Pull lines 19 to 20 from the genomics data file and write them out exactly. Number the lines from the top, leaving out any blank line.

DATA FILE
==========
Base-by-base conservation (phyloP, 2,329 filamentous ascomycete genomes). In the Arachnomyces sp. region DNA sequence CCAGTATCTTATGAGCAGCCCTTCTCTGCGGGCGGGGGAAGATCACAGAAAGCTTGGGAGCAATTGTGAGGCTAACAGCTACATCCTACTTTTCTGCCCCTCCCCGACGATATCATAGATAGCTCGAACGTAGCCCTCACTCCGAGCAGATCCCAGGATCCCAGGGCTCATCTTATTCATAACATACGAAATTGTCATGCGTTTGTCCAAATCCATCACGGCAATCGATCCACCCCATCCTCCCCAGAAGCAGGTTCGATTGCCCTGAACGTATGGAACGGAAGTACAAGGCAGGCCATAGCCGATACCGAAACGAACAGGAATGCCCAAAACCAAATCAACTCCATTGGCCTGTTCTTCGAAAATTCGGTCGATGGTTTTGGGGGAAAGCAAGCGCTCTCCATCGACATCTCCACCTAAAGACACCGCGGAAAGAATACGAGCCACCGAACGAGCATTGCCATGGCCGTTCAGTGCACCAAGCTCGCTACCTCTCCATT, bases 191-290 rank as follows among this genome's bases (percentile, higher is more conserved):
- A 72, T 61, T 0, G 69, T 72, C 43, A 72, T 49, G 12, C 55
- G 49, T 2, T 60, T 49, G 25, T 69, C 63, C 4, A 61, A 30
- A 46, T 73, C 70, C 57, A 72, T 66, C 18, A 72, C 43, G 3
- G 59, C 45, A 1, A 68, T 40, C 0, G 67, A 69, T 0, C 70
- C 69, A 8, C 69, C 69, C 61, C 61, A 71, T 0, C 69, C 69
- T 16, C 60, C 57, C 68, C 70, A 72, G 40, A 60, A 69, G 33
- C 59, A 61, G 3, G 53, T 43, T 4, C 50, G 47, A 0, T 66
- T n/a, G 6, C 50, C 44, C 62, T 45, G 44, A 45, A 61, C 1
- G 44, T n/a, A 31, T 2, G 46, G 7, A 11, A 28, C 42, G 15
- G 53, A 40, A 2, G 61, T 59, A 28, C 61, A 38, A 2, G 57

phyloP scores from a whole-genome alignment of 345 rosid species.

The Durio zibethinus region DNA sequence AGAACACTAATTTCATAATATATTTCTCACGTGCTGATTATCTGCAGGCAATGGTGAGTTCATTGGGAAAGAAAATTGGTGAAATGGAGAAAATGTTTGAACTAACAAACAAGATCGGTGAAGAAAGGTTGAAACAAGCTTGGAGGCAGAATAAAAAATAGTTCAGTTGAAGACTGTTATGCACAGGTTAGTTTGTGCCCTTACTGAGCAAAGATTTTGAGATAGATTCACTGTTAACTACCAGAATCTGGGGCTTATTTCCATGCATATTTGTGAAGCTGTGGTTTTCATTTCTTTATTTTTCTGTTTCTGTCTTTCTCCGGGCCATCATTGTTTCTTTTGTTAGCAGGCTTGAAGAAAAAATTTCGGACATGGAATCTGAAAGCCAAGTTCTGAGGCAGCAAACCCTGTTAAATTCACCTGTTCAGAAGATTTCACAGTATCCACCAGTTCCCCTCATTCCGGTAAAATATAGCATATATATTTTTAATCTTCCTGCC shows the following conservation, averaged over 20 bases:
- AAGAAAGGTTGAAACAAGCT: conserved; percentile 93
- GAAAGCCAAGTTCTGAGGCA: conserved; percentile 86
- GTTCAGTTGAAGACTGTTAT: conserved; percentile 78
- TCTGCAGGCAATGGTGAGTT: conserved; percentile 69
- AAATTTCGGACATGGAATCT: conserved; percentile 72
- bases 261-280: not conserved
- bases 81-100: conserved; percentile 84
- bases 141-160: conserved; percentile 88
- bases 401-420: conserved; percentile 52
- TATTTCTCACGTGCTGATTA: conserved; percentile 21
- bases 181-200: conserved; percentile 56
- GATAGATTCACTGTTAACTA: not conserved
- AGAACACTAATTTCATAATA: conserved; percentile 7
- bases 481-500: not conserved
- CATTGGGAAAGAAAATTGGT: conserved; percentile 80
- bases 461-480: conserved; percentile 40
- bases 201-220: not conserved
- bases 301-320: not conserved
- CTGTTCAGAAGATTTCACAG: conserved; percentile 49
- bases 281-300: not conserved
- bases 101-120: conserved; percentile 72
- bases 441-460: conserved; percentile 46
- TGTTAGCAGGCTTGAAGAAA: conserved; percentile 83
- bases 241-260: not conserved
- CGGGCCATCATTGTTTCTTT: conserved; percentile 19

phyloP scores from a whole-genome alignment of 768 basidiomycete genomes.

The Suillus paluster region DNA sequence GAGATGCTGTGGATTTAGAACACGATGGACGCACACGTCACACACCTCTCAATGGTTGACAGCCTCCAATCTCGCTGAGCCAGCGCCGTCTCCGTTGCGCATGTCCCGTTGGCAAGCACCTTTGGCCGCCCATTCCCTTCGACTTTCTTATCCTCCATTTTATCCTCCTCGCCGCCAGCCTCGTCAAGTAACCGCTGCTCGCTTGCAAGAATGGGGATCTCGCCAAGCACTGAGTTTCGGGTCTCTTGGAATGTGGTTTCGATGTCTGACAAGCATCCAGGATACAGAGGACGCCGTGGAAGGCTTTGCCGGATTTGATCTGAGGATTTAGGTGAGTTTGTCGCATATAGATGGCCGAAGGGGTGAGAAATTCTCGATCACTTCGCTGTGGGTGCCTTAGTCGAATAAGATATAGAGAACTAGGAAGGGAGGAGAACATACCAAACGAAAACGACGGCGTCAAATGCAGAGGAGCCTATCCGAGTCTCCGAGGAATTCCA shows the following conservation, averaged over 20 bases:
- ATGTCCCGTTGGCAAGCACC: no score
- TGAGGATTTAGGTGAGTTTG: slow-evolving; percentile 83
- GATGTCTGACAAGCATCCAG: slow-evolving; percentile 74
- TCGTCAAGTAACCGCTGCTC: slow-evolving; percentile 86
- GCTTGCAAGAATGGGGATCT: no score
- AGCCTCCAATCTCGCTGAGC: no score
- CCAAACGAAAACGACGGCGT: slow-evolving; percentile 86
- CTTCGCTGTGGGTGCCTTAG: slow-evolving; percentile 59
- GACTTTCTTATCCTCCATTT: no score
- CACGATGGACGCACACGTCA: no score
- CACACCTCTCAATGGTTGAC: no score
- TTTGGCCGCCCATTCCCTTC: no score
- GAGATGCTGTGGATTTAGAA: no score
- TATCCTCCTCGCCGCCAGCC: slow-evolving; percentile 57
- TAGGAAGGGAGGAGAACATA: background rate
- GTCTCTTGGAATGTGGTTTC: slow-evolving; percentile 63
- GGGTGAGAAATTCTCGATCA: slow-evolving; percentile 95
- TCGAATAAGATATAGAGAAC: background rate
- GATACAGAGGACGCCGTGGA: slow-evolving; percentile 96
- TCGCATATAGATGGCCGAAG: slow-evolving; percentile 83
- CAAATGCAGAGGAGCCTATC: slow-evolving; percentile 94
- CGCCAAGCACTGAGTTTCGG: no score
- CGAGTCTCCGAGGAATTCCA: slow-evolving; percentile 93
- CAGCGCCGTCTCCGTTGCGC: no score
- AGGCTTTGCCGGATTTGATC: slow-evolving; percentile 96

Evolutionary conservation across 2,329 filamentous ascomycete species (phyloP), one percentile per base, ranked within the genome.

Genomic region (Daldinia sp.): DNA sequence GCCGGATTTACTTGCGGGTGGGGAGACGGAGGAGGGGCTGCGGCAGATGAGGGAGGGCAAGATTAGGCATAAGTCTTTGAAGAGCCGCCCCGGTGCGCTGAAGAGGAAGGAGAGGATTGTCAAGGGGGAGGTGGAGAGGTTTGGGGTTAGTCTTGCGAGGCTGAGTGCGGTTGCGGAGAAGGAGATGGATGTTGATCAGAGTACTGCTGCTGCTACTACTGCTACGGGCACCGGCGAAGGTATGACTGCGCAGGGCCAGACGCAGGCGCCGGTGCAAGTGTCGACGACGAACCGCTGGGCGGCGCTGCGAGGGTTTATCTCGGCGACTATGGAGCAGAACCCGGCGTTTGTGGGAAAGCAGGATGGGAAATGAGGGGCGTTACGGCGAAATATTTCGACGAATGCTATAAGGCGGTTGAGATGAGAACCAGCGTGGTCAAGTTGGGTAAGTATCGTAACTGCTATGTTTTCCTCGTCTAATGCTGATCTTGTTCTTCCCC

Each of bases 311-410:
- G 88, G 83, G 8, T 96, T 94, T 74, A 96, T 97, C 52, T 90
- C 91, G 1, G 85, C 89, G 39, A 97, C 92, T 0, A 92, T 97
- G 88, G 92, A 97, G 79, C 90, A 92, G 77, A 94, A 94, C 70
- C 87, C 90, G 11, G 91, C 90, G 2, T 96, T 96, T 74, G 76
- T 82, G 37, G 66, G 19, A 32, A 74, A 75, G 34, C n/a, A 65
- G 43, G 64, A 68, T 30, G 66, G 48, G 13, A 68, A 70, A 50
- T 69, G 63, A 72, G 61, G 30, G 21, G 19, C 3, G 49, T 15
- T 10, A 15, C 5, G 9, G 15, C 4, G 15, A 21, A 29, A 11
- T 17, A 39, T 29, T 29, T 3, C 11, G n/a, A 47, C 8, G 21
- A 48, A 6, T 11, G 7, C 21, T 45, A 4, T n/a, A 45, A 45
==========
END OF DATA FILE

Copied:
- bases 261-280: not conserved
- bases 81-100: conserved; percentile 84